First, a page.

Ramon Santiago, the Tigers’ No. 9 hitter, smacked a leadoff single to open the third inning, but center fielder Austin Jackson struck out for the 19th time this October and right fielder Ryan Raburn hit into his second double play of the night to end the threat.
In the bottom half of the third, perhaps sparked by Holland’s quick work on the mound, the Rangers’ bats came alive. With shortstop Elvis Andrus on base via a walk and outfielder Josh Hamilton aboard courtesy of a single, designated hitter Michael Young delivered a two-run double down the left field line, tying the game 2-2. Adrian Beltre poured on the third run of the frame with a well-struck single up the middle. Rangers 3, Tigers 2.
But the offensive explosion had only just begun.
To chants of “Nap-o-li,” the hot-hitting catcher (first name: Mike) then drew a walk. To chants of “Cruuuuuuz,” Nelson then did the same. The back-to-back base-on-balls drove Scherzer from the game after just 2 1/3 innings and forced Tigers manager Jim Leyland to turn prematurely to his ‘pen. It didn’t help much.
Making his first appearance of the ALCS, 25-year-old left-hander Daniel Schlereth, son of NFL analyst and former Super Bowl champ Mark Schlereth, yielded a two-run single to David Murphy. Rangers 5, Tigers 2.
ALCS Game 4 starter Rick Porcello came on in relief of Schlereth, but he couldn’t stop the bleeding due in large part to a blown call at second base. After allowing pinch-hitter Craig Gentry to reach via that missed out, Ian Kinsler laced a two-run bases-loaded single between the left side of the infield. Young then collected his second run-scoring hit and his third and fourth RBI of the third inning with a double down the right field line.
Texas has a 9-2 lead in this ALCS Game 6 as we move to the top of the fourth. They’ll advance to the World Series for the second time in as many years if the Tigers can’t mount a comeback. It’s party time in Arlington.
Jon Morosi of FOX Sports reports that the Tigers are in discussions with free agent starter Jordan Zimmermann. His sources have told him that the talks have become “serious”.
Zimmermann, 29, has a career 3.32 ERA across parts of seven seasons in the majors. He finished fifth in National League Cy Young Award balloting in 2014, finishing with a 2.66 ERA and a 182/29 K/BB ratio over 199 2/3 innings.
Among starters who have amassed at least 1,000 innings since 2009, only Cliff Lee, Dan Haren, Madison Bumgarner, and Zack Greinke have compiled a better strikeout-to-walk ratio than Zimmermann’s 4.09. While he doesn’t have the star power of other free agents such as Greinke or David Price, the Tigers would certainly improve their rotation by bringing him on board.
Having already added Jesse Chavez and J.A. Happ to the mix and re-signing Marco Estrada early in the offseason, Blue Jays interim GM Tony LaCava said the team will continue to pursue pitching upgrades, as Sportsnet’s Ben Nicholson-Smith reports. Nicholson-Smith added that LaCava declined to comment on free agent ace David Price. It is believed that the Jays will not pursue Price and other big-name free agent starting pitchers given their November activity.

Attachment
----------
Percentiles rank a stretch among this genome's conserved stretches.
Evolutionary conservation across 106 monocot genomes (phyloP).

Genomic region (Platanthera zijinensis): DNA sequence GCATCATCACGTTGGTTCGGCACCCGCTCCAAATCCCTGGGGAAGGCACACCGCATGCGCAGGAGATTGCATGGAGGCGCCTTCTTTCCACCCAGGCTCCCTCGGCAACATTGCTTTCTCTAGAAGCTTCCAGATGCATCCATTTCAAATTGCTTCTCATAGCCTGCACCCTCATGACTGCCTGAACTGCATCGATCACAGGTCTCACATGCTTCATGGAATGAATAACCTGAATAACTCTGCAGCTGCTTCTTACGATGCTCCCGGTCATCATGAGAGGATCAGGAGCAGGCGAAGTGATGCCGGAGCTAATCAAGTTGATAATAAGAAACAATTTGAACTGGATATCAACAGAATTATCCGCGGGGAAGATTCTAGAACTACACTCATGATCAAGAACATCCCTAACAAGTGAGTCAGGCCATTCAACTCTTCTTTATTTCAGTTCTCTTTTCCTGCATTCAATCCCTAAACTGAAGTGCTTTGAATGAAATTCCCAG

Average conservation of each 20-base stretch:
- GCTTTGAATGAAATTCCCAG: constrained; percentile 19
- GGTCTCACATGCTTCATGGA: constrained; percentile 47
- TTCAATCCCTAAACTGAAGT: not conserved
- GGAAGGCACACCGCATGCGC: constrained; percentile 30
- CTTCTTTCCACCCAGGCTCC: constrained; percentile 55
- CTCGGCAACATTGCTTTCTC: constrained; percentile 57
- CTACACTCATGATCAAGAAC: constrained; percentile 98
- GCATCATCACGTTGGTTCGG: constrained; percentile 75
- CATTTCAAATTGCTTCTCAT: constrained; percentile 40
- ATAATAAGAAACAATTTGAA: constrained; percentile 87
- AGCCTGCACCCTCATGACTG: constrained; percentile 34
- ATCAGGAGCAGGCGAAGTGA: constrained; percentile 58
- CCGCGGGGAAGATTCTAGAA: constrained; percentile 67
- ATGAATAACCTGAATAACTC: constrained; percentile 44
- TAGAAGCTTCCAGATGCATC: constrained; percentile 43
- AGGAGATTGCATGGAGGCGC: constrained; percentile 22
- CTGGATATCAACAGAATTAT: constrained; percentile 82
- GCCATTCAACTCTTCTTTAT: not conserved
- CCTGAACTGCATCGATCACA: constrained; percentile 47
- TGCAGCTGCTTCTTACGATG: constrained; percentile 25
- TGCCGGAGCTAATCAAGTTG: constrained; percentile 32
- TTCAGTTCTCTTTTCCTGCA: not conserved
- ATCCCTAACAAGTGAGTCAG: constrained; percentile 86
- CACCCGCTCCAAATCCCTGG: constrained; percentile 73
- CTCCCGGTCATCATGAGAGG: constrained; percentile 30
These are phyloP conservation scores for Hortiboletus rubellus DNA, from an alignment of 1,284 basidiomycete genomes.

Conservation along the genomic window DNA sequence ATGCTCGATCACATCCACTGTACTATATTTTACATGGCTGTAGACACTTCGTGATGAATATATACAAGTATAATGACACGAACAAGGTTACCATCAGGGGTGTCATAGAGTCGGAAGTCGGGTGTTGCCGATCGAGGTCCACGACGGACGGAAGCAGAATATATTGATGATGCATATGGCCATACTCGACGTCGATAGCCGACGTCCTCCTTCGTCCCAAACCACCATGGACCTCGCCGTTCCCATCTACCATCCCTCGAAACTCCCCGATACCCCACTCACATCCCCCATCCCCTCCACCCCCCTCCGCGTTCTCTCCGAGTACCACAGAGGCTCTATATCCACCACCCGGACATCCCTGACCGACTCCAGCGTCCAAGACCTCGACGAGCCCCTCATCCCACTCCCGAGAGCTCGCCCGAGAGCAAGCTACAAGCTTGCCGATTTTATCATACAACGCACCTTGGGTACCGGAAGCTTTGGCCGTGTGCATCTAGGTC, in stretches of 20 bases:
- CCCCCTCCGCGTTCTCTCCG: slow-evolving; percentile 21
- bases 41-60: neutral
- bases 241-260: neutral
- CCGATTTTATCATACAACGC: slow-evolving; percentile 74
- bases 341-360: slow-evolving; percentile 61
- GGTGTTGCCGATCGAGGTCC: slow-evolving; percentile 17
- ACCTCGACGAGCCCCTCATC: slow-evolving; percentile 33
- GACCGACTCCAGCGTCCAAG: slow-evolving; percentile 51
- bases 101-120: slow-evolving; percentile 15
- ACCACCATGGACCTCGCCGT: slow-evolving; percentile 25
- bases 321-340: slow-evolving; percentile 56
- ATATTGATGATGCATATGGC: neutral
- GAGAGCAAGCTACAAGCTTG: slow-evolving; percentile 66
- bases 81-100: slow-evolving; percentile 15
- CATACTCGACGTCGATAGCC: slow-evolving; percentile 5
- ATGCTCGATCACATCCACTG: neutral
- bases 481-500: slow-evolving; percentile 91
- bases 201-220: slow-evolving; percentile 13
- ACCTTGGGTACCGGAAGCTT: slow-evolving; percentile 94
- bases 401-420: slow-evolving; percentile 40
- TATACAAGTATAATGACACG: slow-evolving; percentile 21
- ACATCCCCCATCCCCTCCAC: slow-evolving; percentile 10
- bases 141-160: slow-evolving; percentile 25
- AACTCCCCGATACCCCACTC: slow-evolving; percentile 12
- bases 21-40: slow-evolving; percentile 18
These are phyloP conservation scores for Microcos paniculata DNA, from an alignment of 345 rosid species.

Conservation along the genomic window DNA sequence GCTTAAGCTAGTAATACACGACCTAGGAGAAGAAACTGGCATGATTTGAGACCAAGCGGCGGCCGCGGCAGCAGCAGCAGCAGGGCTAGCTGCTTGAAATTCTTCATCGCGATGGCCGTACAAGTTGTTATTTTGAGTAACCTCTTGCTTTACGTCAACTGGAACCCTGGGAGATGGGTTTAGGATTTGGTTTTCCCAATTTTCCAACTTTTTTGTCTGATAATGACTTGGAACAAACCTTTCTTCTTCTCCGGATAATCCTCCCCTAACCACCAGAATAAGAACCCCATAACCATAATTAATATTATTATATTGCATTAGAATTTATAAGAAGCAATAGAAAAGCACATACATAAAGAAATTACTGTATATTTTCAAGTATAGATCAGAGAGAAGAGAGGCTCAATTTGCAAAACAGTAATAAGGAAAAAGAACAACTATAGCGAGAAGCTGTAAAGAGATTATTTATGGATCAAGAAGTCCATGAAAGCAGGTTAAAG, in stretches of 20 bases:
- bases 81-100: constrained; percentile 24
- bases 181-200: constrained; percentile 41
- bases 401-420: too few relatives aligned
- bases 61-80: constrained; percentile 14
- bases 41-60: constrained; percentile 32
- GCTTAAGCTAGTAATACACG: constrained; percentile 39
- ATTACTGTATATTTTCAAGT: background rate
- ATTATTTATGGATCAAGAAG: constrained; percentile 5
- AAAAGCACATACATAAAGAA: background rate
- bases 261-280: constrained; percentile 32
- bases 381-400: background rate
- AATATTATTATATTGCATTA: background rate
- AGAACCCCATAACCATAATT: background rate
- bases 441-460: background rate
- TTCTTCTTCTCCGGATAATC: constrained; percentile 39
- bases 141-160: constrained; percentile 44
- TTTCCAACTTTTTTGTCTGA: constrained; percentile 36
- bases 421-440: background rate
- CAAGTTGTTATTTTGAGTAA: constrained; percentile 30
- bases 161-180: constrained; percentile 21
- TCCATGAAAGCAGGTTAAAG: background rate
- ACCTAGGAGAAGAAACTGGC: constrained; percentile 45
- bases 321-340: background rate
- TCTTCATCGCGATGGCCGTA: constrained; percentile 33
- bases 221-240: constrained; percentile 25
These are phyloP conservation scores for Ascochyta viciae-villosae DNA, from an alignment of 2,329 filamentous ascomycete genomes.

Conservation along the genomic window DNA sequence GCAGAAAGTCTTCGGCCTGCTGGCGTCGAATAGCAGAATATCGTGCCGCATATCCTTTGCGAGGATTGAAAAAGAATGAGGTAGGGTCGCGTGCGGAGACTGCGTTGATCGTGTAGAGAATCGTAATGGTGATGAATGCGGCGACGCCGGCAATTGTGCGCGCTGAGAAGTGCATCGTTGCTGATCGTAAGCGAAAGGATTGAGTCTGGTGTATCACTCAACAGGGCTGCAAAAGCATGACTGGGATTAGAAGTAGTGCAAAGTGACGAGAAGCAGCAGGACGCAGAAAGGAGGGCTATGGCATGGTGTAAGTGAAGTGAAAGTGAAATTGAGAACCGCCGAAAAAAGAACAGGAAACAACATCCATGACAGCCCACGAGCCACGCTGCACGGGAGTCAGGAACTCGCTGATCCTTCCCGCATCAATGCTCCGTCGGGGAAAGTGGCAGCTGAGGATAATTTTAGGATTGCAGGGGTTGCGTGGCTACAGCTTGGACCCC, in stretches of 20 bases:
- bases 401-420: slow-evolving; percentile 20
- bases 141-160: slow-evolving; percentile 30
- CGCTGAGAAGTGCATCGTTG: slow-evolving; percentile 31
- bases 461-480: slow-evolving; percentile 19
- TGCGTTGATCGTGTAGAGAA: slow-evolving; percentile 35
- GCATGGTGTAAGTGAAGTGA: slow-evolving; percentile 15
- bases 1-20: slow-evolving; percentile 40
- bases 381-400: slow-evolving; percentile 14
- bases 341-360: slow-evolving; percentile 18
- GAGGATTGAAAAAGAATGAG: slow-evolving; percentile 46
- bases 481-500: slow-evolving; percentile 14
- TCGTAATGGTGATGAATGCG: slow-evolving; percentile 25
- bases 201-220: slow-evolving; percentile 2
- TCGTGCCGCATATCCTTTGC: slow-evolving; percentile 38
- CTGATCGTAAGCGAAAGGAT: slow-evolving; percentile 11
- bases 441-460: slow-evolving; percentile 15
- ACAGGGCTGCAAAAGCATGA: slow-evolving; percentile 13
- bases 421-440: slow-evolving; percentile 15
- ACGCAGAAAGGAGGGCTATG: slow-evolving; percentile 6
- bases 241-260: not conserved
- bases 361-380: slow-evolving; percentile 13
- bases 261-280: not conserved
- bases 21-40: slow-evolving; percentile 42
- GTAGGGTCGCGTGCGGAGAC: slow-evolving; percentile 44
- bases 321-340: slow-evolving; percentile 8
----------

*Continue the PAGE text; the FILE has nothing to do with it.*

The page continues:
The Jays re-signed Estrada to a two-year, $26 million deal on November 13, acquired Chavez from the Athletics in exchange for reliever Liam Hendriks on November 20 and signed Happ to a three-year, $36 million deal on Friday.
Nicholson-Smith notes in a column on Sportsnet that the Jays need to address the bullpen in particular. That is especially true after swapping Hendriks, who had a career-best 2.92 ERA out of the Jays’ bullpen in 2015, for a back-end starting pitcher.
Jon Heyman of CBS Sports spoke to an anonymous baseball executive, who said that Nationals closer Jonathan Papelbon is “untradeable”. The Nationals are hoping to trade both Papelbon and the man he displaced, Drew Storen.
Papelbon has a poor reputation in baseball, particularly after a dugout altercation with superstar outfielder Bryce Harper. Focusing strictly on what he does on the field, Papelbon still gets the job done. The 35-year-old finished the last season with a combined 2.13 ERA, 24 saves, and a 56/12 K/BB ratio over 63 1/3 innings between the Phillies and Nationals.
The Nationals owe Papelbon $11 million for the 2016 season.
Baseball America’s J.J. Cooper reports that corner infielder Mike Hessman has retired from professional baseball after 20 seasons. Hessman hit 433 home runs in the minor leagues, an all-time record. He broke Buzz Arlett’s record this past August and with style as #433 was a grand slam.
Hessman, 37, was selected in the 16th round of the 1996 draft by the Braves and remained with the organization through the 2004 season. He then went to the Tigers from 2005-09, the Mets in 2010, then drifted into the Astros and Reds’ farm systems before returning to the Tigers for the last two years.
Hessman took 250 plate appearances at the major league level, batting .188/.272/.422 with 14 home runs and 33 RBI.